Court name
High Court Main Division
Case number
CR 65/2020
Case name
S v Moises
Media neutral citation
[2020] NAHCMD 413

S v Moises (CR 65/2020) [2020] NAHCMD 413 (14 September 2020);

REPUBLIC OF NAMIBIA

IN THE HIGH COURT OF NAMIBIA, MAIN DIVISION, WINDHOEK

REVIEW JUDGMENT

 

Case Title:

The State v Isabel Moises

Case No: High Court Ref No.                                            

CR 65/2020

High Court MD Review No:

(CR 65/2020)

Division of Court: High court

Main Division

Heard before: 

Honourable Justice Unengu et

Honourable Justice Sibeya Acting

Delivered on: 

14 September 2020

 

(HIGH COURT MAIN DIVISION REVIEW REF NO. 65/2020)

 

Neutral citation: S v Moises (CR 65/2020) [2020] NAHCMD 413 (14 September 2020)

 

The order:

 

  1. The conviction is set aside.
  2. The matter is remitted to the same court in terms of s 312(1) of the CPA with the direction to further question the accused in terms of s 112(1)(b). If not satisfied,

then the court should invoke the provisions of s 113 for the trial to proceed.

 

 

SIBEYA, AJ and UNENGU, AJ (concurring)

[1]     This is a matter submitted to this court for special review purportedly in terms of s 304 of the CPA. S 304 applies to court proceedings sent on review after being terminated. It is apparent from reading the record that proceedings in this matter were not terminated but were still ongoing. S 20(1)(c) of the High Court Act[1] empowers this court to review the proceedings of the lower court brought before it where gross irregularity occurred. It is at the backdrop of the said authority that this matter is reviewed.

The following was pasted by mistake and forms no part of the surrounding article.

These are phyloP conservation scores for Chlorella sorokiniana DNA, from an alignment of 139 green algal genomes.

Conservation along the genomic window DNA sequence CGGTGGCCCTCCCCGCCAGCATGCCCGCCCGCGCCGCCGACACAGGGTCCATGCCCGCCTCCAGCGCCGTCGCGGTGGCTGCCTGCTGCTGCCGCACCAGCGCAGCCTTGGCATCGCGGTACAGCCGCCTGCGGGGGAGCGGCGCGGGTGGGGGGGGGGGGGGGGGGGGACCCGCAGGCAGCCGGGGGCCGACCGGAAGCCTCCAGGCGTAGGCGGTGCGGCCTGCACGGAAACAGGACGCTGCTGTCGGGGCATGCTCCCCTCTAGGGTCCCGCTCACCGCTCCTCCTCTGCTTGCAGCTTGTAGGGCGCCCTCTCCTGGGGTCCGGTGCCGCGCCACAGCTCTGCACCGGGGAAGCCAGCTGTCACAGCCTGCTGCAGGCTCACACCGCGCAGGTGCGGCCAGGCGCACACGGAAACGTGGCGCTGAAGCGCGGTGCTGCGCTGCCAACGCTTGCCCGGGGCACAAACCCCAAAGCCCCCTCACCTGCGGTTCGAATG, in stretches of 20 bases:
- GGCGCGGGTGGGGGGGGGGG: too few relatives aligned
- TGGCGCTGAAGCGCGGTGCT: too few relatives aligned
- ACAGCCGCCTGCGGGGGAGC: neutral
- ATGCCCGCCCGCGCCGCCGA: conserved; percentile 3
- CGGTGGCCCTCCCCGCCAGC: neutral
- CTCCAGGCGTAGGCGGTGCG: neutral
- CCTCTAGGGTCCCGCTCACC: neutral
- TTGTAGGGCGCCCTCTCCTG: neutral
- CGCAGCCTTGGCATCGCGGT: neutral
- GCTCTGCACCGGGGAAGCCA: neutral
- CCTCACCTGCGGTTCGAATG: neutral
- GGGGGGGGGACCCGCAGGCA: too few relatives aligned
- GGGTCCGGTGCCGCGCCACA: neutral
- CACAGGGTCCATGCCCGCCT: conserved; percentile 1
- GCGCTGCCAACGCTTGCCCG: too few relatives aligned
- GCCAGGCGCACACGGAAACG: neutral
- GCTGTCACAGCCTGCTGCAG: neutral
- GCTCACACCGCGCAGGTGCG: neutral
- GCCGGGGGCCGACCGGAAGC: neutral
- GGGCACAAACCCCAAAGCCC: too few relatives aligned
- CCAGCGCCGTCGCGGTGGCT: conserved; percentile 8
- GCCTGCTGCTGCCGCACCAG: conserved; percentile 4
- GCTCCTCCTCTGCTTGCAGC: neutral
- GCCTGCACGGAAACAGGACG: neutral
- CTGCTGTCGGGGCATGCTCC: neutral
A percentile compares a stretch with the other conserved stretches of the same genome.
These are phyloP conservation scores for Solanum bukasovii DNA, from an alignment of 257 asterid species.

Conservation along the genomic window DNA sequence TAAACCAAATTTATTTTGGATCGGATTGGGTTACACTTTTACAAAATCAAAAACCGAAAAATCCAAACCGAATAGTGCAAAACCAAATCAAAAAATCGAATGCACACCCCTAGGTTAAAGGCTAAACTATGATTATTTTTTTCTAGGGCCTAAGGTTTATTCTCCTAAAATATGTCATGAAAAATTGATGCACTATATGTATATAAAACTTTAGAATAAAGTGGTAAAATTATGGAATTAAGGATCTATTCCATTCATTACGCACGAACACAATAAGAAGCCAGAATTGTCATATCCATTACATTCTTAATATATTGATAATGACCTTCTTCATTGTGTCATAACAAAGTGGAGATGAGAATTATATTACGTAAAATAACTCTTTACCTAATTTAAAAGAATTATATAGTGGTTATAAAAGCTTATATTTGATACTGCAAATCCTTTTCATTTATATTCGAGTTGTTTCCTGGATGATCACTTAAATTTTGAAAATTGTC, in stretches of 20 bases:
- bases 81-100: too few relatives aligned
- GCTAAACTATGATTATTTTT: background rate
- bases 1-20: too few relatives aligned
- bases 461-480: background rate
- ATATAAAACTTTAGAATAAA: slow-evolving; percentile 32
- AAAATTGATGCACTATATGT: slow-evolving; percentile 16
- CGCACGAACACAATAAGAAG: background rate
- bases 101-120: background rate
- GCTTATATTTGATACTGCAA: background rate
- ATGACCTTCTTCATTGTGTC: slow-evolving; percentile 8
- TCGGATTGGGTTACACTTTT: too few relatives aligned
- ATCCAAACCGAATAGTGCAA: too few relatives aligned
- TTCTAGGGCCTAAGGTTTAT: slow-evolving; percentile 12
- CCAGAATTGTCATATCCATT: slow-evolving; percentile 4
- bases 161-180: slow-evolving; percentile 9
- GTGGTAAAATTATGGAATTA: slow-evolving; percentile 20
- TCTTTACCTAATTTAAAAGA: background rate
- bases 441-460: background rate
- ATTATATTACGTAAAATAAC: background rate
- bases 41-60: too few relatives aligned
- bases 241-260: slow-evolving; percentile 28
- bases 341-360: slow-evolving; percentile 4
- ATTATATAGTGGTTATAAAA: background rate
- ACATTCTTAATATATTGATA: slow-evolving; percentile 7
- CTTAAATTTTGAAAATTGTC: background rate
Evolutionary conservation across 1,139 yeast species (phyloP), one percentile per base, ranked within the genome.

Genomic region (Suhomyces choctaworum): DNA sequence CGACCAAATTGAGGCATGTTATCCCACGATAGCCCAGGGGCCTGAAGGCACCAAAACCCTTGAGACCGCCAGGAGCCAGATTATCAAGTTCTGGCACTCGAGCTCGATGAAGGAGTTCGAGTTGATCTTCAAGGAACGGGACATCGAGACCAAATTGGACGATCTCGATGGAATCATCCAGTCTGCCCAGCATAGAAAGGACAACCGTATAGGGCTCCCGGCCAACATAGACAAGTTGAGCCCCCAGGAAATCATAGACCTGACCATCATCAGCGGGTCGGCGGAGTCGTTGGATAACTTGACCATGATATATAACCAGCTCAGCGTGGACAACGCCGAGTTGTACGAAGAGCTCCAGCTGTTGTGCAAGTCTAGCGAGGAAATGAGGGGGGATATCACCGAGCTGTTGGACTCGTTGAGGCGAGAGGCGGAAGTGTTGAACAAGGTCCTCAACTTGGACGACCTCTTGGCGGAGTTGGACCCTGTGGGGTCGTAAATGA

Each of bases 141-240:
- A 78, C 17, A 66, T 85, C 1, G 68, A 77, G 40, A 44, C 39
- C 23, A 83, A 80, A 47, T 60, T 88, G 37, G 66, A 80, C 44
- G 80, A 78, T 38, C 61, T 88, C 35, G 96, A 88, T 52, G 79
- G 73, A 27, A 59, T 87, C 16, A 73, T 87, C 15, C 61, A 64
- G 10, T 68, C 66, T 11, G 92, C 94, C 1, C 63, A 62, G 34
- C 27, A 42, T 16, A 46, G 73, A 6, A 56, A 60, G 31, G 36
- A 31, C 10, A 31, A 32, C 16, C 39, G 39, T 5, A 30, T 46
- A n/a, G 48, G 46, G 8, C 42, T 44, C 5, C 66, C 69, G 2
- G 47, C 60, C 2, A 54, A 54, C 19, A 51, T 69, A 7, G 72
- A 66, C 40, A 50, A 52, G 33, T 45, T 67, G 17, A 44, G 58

[2]      The accused appeared in the magistrate’s court for the district of Outjo charged, in the main count, with the offence of dealing in dependence-producing substance in contravention of s 2(a) read with s 1, 2, 8, 10, 14 and Part I of the Schedule of the Act 41 of 1971, as amended.

 

    ‘In that upon or about the 11th day of October 2019 at or near Kamandjab location, in the district of Outjo the said accused did wrongfully and unlawfully deal in a prohibited dependence-producing drug, or a plant from which such drug can be manufactured, to wit 50 x ballies of pure cannabis weighing 65 grams and valued at N$650.’

 

Alternative count: Possession of dependence-producing substance in contravention of s 2(b) read with s 1, 2, 7, 8, 10, 14 and Part I of the Schedule of Act 41 of 1971, as amended.

     ‘In that upon or about the 11th day of October 2019 at or near Kamandjab location, in the district of Outjo the said accused did wrongfully and unlawfully have in his (sic) possession or use a prohibited dependence-producing drug, or a plant from which such drug can be manufactured, to wit 50 x ballies of pure cannabis weighing 65 grams and valued at N$650.’

 

[3]   The accused pleaded not guilty to the main count of dealing in dependence producing substance and guilty to the alternative charge of possession of dependence-producing substance. Upon being questioned in terms of s 112(1)(b) of the CPA on the alternative charge the following exchange appear on record:

 

      ‘… Crt: To whom did the cannabis belong to?

Accused: It’s my own cannabis.

Crt: What was your intention with the cannabis?

Accused: I wanted to sell.

Crt: And if you wanted to sell to who do you sell to?

Accused: I sell to any person who wants it.

Crt: For how much do you sell it for the cannabis(sic)?

Accused: I sell it for N$5.00 a ballie.

Crt: Who are your regular customers?

Accused: It’s male adults.

Crt: Do you ask for identification from your customers when they purchase the cannabis to ascertain their age?

Accused: I don’t ask them.

Crt: For how long have been selling the cannabis?

Accused: That was the very first time I tried then I was arrested.

Crt: Where do you get the cannabis from?

Accused: I bought it at night from one man who stopped his vehicle at my house.

Crt: Do you know the reason why this maybe this one man selected your house from all the house (sic) in Kamandjab just to sell the cannabis to you?